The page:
The link-up brings together two airlines with a combined fleet of nearly 900 aircraft and 126,000 employees. Together, they flew 90 million passengers last year on a route network covering nearly 400 destinations.
The aim of the agreement is to extend Lufthansa's reach in the domestic US market - the biggest in the world - beyond the three 'gateway' airports of Chicago, Washington and San Francisco, and increase United's access to Germany beyond Frankfurt.
The system of code-sharing enables passengers to fly from one destination to another on two different airlines but using a single ticket, as if it were a through service.
From the beginning of next year, the two carriers will code-share on four routes across the Atlantic and 24 domestic destinations in Germany and the US. Under phase two of the agreement, there will be code-sharing on a further 100 destinations.
In early January, United will also begin feeding its long-haul transatlantic passengers flying into Heathrow on to Lufthansa flights to Berlin, Hamburg and Munich.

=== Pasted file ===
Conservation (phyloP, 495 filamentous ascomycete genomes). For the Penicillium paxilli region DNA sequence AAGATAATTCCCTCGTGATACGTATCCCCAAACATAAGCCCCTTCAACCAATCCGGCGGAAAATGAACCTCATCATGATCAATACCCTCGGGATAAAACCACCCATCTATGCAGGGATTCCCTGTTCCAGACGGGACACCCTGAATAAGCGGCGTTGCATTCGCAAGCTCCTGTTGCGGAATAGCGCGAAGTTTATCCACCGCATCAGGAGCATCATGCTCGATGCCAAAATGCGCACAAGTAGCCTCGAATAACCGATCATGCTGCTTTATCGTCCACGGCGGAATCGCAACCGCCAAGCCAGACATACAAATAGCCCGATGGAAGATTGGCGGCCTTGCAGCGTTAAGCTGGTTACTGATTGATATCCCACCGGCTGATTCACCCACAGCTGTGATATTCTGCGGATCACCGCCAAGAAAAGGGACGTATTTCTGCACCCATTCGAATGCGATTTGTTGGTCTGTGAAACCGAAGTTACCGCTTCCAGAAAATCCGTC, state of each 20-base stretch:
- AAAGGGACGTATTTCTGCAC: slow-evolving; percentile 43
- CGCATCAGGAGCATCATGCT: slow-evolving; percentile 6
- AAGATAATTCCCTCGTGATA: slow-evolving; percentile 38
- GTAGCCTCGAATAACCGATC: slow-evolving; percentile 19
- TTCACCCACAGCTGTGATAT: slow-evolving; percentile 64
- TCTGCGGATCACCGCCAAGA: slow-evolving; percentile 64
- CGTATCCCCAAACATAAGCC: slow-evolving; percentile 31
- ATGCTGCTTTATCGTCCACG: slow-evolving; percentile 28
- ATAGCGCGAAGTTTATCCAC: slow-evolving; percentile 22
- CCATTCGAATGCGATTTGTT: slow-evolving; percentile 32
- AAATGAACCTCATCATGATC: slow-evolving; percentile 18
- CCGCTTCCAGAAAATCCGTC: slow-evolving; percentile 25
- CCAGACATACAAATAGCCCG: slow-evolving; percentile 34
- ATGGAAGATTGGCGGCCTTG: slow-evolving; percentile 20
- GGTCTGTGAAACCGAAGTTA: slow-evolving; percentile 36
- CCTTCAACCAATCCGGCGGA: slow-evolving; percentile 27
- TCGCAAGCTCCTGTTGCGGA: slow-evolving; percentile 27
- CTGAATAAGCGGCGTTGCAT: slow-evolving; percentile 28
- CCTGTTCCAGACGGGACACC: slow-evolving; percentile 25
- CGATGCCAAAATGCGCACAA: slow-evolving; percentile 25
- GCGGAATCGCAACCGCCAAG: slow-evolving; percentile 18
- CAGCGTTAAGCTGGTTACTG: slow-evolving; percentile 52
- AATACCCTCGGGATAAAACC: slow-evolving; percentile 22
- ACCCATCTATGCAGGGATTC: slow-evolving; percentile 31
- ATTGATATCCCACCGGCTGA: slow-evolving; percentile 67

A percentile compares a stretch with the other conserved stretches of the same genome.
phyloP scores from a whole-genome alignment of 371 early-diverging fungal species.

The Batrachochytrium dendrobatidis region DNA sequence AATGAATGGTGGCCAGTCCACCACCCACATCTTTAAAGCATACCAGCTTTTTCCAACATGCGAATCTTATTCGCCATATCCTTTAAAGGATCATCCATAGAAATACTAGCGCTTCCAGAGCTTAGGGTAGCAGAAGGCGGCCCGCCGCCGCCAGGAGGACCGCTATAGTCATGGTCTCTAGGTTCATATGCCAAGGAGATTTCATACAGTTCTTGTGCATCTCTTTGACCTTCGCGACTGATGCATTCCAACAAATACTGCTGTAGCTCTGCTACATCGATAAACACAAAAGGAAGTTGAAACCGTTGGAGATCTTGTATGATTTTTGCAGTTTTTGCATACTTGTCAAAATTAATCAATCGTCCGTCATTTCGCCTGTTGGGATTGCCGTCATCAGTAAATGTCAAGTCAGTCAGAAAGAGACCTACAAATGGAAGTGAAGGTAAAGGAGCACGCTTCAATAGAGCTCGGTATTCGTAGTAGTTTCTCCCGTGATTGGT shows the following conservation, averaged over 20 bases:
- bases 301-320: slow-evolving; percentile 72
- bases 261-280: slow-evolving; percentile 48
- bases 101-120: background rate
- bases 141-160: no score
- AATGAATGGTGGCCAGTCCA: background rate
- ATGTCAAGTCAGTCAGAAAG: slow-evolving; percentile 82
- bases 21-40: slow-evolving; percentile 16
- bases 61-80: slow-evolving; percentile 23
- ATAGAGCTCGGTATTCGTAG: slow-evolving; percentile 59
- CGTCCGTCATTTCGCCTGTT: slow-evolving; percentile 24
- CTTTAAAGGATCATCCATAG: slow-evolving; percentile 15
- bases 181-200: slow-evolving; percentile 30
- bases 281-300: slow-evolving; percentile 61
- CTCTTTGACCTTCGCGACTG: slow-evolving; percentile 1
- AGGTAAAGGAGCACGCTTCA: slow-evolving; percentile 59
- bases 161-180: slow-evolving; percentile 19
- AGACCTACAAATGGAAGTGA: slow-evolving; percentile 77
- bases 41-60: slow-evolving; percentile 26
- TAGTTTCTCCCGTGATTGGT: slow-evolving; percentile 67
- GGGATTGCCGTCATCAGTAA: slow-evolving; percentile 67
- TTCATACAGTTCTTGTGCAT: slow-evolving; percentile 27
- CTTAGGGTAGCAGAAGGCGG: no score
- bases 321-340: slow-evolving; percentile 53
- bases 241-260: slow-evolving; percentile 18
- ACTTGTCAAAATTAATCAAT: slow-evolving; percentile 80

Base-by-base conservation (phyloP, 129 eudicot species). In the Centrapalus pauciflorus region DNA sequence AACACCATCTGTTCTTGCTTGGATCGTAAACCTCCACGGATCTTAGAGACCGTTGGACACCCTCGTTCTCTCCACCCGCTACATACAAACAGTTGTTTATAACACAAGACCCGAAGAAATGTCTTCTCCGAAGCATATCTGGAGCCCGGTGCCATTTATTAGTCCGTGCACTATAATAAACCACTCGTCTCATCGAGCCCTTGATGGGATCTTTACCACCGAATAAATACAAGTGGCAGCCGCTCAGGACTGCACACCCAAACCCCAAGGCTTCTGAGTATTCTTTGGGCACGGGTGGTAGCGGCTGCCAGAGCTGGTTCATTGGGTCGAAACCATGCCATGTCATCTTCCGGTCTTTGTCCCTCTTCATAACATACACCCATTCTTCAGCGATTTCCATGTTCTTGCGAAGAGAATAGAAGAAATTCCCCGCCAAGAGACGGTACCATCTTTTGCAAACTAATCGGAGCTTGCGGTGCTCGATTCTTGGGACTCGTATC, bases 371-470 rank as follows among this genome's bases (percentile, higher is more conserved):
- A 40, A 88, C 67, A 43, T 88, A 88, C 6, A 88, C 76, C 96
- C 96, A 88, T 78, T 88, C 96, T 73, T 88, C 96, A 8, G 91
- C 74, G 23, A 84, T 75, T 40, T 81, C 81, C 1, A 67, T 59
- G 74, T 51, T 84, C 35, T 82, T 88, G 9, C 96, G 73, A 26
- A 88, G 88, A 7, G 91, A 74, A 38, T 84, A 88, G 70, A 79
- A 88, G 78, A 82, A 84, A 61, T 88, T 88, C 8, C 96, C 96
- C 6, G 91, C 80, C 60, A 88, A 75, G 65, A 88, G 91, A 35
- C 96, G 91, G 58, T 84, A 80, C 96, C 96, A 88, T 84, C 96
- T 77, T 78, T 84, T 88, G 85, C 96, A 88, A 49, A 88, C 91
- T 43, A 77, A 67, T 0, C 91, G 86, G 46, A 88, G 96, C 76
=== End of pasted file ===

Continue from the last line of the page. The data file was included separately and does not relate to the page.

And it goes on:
Passengers on one airline will also be able to participate in the other's frequent-flyer programmes and use their business class lounges.
Unlike other transatlantic alliances, such as between British Airways and USAir, no equity will change hands, but the concept is the same: to carve out a bigger share of one of the busiest air routes between the US and Continental Europe.
The Lufthansa-United link-up follows last month's signing of a new air services treaty between Germany and the US, allowing carriers from both countries increased operations across the Atlantic and greater access to each other's domestic market.
The alliance ends United's long search for a new European partner airline following the demise of its marketing agreement with BA.
For Lufthansa, the increased revenues and cost savings that the tie-up promises should help in its run-up to privatisation.
The German government is still said to be on course to float its 51 per cent holding next year but preparations have become mired in a wrangle over how to replace the state pension fund that Lufthansa's employees belong to.
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